The Islamic State (IS) group released a graphic video yesterday in which black-clad militant Jihadi John claimed to have beheaded US aid worker Peter Kassig, who was captured last year.
It was released just hours after reports emerged that the terrorist, who is believed to be British, was injured in an allied air strike.
The masked fanatic, who speaks with a London accent, is believed to be responsible for the killings of David Haines and Alan Henning - both from Britain - and Americans James Foley, Steven Sotloff and now Mr Kassig.
Footage of Mr Kassig's death was posted online yesterday, but it is not known if it was shot before the reported US-led air strike on a summit of IS commanders.
It is claimed Jihadi John was taken to hospital after narrowly escaping death in the November 8 raid on the town of Al Qaim, near Iraq's border with Syria.
In yesterday's video, the militant was standing over a severed head, but it was not immediately possible to confirm that it was Mr Kassig (26).
The video, which was posted on websites used by IS in the past, appeared to be the latest in a series of blood-soaked messages to the US warning of further brutality if it does not abandon its air campaign in Iraq and Syria.
"This is Peter Edward Kassig, a US citizen, of your country - Peter who fought against the Muslims in Iraq while serving as a soldier," the militant says near the end of the nearly 16-minute video.
The video identifies the militant's location as Dabiq, a small town in the northern Syrian province of Aleppo, near the Turkish border.
It also shows what appears to be the mass beheading of several Syrian soldiers captured by the group. IS has warned that US soldiers will meet a similar fate.
"We say to you, Obama . . . you claim to have withdrawn from Iraq four years ago," the militant says.
"Here you are: you have not withdrawn. Here we are, burying the first American crusader in Dabiq, eagerly waiting for the remainder of your armies to arrive."
Mr Kassig, a former US Army Ranger, was providing medical aid to Syrians fleeing the civil war when he was captured inside Syria on October 1 last year. His friends say he converted to Islam in captivity and took the first name Abdul-Rahman.
Previous videos have shown the beheading of two American journalists and two British aid workers. The latest video did not show the person identified as Mr Kassig being beheaded.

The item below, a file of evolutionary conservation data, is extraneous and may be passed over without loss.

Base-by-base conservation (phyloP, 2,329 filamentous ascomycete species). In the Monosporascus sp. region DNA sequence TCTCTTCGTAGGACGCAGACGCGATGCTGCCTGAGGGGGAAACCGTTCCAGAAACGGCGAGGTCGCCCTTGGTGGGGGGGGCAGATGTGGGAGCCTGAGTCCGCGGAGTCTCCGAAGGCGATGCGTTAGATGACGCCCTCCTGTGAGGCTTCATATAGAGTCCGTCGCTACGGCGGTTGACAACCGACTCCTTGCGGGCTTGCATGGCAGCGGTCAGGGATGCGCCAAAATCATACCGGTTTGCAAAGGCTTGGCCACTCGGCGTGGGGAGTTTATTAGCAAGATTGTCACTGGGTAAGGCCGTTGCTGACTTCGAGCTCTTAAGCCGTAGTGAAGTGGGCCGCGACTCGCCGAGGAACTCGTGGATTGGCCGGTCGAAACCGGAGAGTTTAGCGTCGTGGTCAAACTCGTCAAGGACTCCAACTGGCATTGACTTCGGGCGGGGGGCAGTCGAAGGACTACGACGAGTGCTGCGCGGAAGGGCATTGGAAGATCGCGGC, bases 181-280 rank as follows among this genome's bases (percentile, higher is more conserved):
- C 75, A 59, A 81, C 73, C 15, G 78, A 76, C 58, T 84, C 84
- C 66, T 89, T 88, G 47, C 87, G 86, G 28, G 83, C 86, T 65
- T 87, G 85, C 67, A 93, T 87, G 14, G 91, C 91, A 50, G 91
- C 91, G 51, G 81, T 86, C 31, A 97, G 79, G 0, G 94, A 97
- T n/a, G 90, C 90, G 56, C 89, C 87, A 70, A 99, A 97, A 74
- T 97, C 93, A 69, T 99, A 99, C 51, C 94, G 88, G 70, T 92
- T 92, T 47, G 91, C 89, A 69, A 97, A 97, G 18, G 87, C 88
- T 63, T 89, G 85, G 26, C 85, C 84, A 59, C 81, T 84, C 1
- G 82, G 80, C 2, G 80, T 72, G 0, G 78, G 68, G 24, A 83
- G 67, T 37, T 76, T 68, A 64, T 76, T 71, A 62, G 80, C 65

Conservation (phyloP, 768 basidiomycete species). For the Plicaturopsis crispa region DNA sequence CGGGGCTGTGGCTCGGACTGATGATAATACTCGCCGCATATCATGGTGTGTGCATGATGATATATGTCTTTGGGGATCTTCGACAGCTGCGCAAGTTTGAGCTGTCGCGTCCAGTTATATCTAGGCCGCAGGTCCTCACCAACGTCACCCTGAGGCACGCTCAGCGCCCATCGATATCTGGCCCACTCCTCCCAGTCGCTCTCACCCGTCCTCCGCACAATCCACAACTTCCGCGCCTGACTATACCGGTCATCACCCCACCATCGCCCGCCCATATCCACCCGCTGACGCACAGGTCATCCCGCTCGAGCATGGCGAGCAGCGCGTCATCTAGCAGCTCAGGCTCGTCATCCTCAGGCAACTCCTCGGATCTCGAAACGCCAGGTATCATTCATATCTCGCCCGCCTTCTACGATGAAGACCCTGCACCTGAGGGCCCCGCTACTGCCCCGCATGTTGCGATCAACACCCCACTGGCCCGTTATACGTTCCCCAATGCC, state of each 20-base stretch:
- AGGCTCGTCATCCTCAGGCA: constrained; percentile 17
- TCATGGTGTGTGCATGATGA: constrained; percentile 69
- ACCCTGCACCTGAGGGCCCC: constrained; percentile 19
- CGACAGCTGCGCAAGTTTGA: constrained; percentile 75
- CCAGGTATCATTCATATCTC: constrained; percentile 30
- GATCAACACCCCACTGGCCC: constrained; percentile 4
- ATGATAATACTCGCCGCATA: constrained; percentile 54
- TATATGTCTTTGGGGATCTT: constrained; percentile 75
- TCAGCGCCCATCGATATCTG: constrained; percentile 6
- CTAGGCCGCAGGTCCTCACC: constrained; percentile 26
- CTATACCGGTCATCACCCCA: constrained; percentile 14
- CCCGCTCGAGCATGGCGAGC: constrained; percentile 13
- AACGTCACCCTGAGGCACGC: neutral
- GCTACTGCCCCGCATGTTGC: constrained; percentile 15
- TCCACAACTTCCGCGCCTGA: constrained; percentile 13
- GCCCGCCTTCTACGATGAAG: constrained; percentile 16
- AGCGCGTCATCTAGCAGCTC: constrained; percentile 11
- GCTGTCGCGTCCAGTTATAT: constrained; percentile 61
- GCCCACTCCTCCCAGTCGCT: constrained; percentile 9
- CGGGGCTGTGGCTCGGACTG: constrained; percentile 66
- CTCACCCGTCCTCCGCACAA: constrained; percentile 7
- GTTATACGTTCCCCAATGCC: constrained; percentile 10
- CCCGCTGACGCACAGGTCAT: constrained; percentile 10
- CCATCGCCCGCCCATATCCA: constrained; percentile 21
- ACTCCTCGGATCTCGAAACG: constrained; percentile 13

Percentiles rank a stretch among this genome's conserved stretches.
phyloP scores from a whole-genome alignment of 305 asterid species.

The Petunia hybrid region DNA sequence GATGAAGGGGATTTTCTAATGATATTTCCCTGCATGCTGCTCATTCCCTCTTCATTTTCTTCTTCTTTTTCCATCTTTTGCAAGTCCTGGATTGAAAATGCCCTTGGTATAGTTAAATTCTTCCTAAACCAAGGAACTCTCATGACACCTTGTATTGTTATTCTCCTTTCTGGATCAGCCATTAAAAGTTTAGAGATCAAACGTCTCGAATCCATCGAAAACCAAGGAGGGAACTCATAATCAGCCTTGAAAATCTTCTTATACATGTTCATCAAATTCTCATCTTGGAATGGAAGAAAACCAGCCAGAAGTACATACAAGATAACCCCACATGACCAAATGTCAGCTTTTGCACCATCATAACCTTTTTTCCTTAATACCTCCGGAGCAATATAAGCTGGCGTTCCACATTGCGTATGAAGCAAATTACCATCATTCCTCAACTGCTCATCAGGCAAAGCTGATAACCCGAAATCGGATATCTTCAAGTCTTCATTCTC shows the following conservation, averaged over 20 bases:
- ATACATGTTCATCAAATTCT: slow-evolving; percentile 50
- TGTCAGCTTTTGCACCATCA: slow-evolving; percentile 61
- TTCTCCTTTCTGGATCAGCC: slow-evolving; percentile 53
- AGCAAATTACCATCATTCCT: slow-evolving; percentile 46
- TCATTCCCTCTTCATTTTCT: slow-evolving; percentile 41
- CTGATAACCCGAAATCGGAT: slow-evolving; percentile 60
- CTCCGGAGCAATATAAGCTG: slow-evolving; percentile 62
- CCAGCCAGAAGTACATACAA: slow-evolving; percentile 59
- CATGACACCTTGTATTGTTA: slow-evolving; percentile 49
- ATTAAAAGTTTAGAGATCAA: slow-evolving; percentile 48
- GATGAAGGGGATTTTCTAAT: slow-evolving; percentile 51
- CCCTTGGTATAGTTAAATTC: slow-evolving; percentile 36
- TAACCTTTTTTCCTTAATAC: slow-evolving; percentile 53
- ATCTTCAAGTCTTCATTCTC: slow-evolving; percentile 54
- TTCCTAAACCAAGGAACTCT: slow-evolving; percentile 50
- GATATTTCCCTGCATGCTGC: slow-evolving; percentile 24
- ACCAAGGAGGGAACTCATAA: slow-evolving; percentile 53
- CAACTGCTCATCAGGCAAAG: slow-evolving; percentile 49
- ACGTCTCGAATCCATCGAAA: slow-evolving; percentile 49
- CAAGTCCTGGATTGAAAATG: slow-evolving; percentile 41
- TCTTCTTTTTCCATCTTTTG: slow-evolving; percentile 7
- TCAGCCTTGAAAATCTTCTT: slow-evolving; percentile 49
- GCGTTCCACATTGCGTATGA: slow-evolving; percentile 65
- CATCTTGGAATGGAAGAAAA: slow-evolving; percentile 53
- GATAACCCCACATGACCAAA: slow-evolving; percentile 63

Unlike previous videos, it did not show other western captives or directly threaten to behead anyone else.
The group also holds British photojournalist John Cantlie, who has been shown in several videos delivering long statements in English on the group's behalf, perhaps under duress.
Mr Kassig's family said in a statement that they were aware of the reports of the video and were awaiting confirmation from the US government.
"The family respectfully asks that the news media avoid playing into the hostage takers' hands and refrain from publishing or broadcasting photographs or video distributed by the hostage takers," they said.
"We prefer our son is written about and remembered for his important work and the love he shared with friends and family, not in the manner the hostage takers would use to manipulate Americans and further their cause."
Mr Kassig formed the aid organisation Special Emergency Response and Assistance, or SERA, in Turkey to provide aid and assistance to Syrian refugees. He is also a trained medical assistant who provided trauma care to wounded Syrian civilians.
IS has beheaded and shot dead hundreds of captives, mainly Syrian and Iraqi soldiers, during its sweep across the two countries, and has celebrated its mass killings in a series of extremely graphic videos.
The group has declared an Islamic caliphate in the areas under its control in Syria and Iraq, which it governs according to an extremely violent interpretation of Shariah law.
The US began launching air strikes in Iraq and Syria earlier this year in a bid to halt the group's rapid advance and eventually degrade and destroy it.